Gottlob Berger sought to gain control of all foreign volunteer forces serving alongside Germany's Wehrmacht. This put the Waffen-SS at odds with the Army, as several volunteer units had been placed under Army control, for instance volunteers of the Spanish Blue Division. In several cases, such as the ROA and the 5.SS Volunteer Sturmbrigade Wallonien, he was successful, and by the last year of the war most foreign volunteers units did fall under SS command.

While several volunteer units performed poorly in combat, the majority acquitted themselves well. French and Spanish SS volunteers, along with remnants of the 11th SS Volunteer Panzergrenadier Division Nordland formed the final defense of the Reichstag in 1945.

Among the more unusual units to exist in the Waffen-SS was the British Free Corps, a unit composed of former British prisoners of war. It numbered around 60 soldiers,[3] with special insigina, and considerable propaganda potential. Initial efforts at organizing the BFC were made by John Amery in the spring of 1944,[3] and then taken over by the Waffen-SS. Amery was tried and convicted of treason by the British government after the war, and was executed in December 1945.[3][4]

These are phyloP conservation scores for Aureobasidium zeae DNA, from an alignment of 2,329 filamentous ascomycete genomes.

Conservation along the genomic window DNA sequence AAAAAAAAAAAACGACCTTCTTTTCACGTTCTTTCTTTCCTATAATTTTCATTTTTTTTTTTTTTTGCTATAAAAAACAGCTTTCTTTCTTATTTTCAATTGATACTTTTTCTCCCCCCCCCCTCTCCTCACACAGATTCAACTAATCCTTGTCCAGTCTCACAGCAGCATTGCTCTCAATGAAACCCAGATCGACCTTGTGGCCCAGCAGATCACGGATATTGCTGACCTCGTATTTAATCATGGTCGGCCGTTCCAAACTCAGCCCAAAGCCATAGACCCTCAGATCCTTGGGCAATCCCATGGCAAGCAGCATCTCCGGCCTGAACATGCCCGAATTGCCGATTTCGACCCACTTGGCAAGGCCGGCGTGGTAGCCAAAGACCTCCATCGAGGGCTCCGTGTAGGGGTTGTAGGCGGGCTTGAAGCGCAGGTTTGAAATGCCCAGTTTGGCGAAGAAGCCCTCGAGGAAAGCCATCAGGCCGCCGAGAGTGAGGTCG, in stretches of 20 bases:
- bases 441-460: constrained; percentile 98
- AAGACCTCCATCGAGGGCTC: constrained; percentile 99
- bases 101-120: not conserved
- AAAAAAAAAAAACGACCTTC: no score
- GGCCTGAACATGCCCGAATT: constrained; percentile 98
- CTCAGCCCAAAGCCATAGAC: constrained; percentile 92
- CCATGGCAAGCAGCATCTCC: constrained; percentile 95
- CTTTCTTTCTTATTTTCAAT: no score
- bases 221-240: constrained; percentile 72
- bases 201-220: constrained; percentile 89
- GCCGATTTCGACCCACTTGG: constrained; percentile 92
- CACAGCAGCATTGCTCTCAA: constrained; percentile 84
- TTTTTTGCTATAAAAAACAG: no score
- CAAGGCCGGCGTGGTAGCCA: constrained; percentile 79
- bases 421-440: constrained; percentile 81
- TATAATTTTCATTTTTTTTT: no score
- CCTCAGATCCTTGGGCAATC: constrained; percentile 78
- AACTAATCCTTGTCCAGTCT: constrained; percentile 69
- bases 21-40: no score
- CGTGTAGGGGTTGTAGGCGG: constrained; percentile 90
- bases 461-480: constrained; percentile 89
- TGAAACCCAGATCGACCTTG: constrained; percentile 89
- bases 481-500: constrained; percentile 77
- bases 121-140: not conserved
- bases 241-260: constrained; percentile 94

Additionally, there were SS units and entire SS 'Foreign Legions' consisting primarily of Indian, Arabs, Tartars/Cossacks amongst others. A special case was the SS-Sturmbrigade Dirlewanger that unofficially accepted common criminals on probation, Gypsies (Roma) and political prisoners willing to repent. Ultimately, a significant majority (approximately 60%) of men who volunteered and fought with the Waffen-SS over the course of the war were not ethnic Germans. The Waffen-SS even made allowances for religious traditions and beliefs with specialised uniforms and insignias, as well as providing spiritual guidance and service in non-Christian religions.